Leadership is seen in action when the manager of one team approaches his counterpart in another and initiates a conversation about how the teams might cooperate to meet a common goal. Leader is a manager who makes an effort to get to know his staff by holding occasional meetings with no agenda. He facilitates dialogue in order to solicit what’s on the minds of his direct reports.¡ Leader is a manager who takes the time to “teach” his people, new and old, the norms of his organization and his expectations of and for his people.Since most of us are Java programmers, you know 4 P’s of Java i.e. Public, Private, Protected& Package. But do you know 5 P’s of Leadership? They are: 1) Pay Attention to What’s Important 2) Praise What You Want to Continue 3) Punish What You Want to Stop 4) Pay for the Results You Want 5) Promote the People Who Deliver Those ResultsPay Attention to What’s Important:Your job as a leader is to concentrate on what’s most important so that it gets taken care of.Then let the rest of the stuff take care of itself.What you’re after is the 20% of stuff that gives you the biggest bang for the buck. Whatunderlies all of this is something called Pareto’s Law. He formulated something he called"The Law of the Unequal Distribution of Results." You probably know it as the 80/20 rule.The 80/20 rules says that there’s 20% of the stuff you do that gets you 80% of the results. Thetrick is finding that 20%. Once you’ve found it you then have to pay attention to it.Praise What You Want to Continue:Praise is your extremely useful leadership tool. In technical terms, praise is a positiveconsequence that follows a positive action. It’s a reward for something done right. Use praiseto get people to continue to do things or to take positive action. That’s where it’s best used.Remember, too, that praise is a tool that is most effective when it’s used infrequently. If it isoverused, praise tends to lose its force. So, don’t worry so much about praising everythingthat people do right, but do praise when it is right to do it.That’s important, because most of us came up in a world where we didn’t praise enough.Seek out opportunities to praise but don’t get paranoid about it.Punish What You Want to Stop:Punishment is the mirror image of praise. It’s a negative consequence that follows negativebehavior. The good shall be rewarded and the unjust shall be punished in proportion to theirdeeds.
Punishments – negative consequences – are the tools you use to get people to stop stuff. Becareful though, because you may fall prey to the hot stove guideline. "A cat who sits on a hotstove will never sit on a hot stove again. But it won’t sit on a cold stove either”.Pay For the Results You Want:Pay is one of the tangible ways you can reward people for doing good job. It’s another formof praise in visible, tangible form. Don’t limit your thinking about pay to just money, though.Pay people with time off, recognition, choice assignments, small gifts, and special bonuses toencourage the behavior you want.Look for ways to pay for the results you want. Pay and praise are the things that get theengine of progress going.Promote People Who Deliver The Results:This one just makes sense. The problem is that lots of organizations forget about it. Theymaintain reward and promotion systems that reward the old behavior, even while they’retrumpeting the new behavior in memos, meetings, and executive retreats.A much more experienced and wiser management consultant suggested me, "When you firstgo into an organization, pay attention to who it is they promote. Listen to the stories that folkstell you about who gets promoted and rewarded and why. That will tell you just abouteverything you need to know about what the real organizational priorities are."What do your folks say about the folks who are promoted? Do they feel they got promoted onmerit because of their performance or because they just happened to "know somebody" orworse.Key Drivers of LeadershipThose three words—autonomy, initiative, and responsibility—form the essence of whatpersonal leadership truly is.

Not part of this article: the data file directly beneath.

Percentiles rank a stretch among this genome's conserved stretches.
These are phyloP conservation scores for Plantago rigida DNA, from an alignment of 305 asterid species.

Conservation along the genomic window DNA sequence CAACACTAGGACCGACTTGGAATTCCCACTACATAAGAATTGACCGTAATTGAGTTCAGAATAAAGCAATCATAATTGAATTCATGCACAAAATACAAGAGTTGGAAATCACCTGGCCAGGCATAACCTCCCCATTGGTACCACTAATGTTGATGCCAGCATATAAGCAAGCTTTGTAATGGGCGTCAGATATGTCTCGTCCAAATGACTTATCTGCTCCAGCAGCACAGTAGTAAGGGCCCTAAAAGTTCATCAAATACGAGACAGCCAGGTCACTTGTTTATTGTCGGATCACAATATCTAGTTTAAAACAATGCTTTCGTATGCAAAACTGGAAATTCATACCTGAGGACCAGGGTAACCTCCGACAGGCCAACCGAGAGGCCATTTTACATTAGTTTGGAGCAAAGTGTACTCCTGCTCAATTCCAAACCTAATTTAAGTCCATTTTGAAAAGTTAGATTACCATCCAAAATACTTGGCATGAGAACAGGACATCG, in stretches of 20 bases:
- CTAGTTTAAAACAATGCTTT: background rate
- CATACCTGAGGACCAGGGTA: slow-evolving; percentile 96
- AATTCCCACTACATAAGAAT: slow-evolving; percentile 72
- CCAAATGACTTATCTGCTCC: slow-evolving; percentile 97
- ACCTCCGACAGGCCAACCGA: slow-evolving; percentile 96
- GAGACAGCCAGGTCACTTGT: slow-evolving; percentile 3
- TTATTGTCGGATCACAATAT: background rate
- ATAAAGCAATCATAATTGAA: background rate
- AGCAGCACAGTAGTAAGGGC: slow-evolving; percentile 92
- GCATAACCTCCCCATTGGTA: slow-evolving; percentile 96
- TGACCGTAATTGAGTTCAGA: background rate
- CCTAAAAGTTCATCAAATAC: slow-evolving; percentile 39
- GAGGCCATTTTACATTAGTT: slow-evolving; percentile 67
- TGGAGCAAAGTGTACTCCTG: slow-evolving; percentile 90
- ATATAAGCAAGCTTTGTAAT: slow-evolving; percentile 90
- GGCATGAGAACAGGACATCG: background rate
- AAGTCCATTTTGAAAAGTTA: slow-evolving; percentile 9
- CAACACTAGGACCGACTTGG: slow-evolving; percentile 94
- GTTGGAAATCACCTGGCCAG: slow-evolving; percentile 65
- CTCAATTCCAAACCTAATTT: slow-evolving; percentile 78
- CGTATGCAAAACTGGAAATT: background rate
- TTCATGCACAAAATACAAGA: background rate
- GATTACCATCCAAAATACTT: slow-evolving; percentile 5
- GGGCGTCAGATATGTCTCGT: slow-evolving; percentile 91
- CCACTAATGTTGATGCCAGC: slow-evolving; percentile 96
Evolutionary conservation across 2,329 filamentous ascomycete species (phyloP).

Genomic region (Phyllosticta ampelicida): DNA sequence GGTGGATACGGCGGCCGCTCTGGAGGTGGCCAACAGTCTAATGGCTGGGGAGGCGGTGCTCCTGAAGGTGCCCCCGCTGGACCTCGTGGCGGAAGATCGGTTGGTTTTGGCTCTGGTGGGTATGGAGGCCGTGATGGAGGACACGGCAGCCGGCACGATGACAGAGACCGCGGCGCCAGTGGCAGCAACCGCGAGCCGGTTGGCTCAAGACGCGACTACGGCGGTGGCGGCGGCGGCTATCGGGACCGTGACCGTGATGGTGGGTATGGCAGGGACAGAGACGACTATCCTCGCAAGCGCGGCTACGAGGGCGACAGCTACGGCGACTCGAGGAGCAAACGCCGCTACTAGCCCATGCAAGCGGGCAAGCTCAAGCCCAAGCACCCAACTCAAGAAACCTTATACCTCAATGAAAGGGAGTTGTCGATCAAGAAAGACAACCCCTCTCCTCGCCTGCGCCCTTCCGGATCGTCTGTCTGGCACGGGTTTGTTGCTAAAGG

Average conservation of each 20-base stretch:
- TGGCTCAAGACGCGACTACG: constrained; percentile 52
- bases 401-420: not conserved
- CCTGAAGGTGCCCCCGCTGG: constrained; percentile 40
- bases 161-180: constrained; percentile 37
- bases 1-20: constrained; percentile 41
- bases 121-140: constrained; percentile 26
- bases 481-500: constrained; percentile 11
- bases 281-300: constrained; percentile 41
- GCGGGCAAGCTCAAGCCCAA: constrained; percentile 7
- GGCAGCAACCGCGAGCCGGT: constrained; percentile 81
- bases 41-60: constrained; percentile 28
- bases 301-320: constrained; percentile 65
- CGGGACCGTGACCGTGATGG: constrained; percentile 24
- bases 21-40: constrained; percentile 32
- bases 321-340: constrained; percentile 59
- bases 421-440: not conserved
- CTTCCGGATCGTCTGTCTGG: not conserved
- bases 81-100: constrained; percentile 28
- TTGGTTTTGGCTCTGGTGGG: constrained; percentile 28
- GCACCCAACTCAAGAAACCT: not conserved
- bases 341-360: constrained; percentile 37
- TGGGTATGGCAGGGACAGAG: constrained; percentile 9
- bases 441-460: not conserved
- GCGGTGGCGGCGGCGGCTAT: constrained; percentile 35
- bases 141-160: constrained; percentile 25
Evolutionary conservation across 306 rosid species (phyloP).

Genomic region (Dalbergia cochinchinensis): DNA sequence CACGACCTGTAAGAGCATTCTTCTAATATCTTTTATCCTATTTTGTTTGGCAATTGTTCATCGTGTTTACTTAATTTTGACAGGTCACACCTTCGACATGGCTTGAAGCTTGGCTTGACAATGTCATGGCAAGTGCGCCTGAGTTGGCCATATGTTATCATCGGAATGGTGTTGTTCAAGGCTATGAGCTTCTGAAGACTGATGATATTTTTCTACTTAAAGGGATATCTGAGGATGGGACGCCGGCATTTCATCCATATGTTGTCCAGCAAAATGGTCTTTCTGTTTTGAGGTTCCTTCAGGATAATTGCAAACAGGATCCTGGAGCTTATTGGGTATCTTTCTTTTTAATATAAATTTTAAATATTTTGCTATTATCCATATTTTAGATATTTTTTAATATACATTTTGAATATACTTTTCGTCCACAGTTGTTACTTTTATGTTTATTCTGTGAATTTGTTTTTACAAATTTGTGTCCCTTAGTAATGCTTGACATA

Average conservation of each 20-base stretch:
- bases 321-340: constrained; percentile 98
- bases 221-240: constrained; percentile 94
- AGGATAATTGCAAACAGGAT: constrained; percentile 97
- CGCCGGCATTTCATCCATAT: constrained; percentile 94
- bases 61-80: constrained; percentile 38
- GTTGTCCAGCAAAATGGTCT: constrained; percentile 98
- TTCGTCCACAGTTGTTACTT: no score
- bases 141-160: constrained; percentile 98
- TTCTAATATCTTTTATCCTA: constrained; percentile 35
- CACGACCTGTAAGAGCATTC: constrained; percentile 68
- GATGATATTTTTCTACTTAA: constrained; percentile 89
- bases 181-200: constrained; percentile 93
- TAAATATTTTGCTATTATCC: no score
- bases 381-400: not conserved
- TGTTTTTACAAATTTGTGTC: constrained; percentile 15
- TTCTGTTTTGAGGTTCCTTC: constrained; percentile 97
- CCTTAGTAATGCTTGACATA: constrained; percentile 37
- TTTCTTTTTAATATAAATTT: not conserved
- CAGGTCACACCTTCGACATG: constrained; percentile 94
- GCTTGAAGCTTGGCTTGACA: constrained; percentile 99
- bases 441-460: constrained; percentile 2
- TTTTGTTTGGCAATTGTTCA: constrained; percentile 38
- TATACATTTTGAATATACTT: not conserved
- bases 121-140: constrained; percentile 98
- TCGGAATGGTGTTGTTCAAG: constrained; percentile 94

Autonomy:Autonomy is the willingness to lead others. It is a driving force behind leadership becauseautonomy is the inner drive that pushes a leader forward.Initiative:Initiative is the willingness to take action, to make something happen. Without initiative,there is inertia. A leader’s responsibility is to move people, either physically or ideologically.Some define this characteristic as being a “self-starter.” Initiative also is the key motivator ofthe entrepreneur. Entrepreneurs are those individuals who look for possibilities where otherssee closed doors. Initiative is the inner drive that says, “Yes, I can make it happen.”Responsibility:Responsibility is the willingness to be accountable for consequences. “Success has manyfathers, but failure is an orphan.” When a project exceeds expectations, it’s easy to takecredit. When the project tanks, it takes a measure of character to assume responsibility.Leadership is built upon responsibility; without it there is no leadership.It is ok if God says, “Don’t worry I am behind you”, but for leader it is other-way round.We have seen what Leadership is, but it is also important to knowWhat Leadership Is Not “Leadership is not hitting someone over the head.” Raising your voice and shouting does not produce respect. It may generate fear, but it does little to enhance personal dignity of the person. Yet many managers in leadership positions like to rule by fear. How many times have you heard a manager say, “I need to yell. It’s the only way to get things done”? Sure, yelling might stimulate an employee to continue working, but it certainly will not encourage him to contribute any more than the minimum effort. Shouting says, “I’m in charge, you’re not, so do what I say.”Advice for other Leaders interested in succeeding Take lead of the activities, drive from the front and set examples for others to follow. Plan ahead and track the things to closure Go extra mile to become differentiator to achieve the desired results.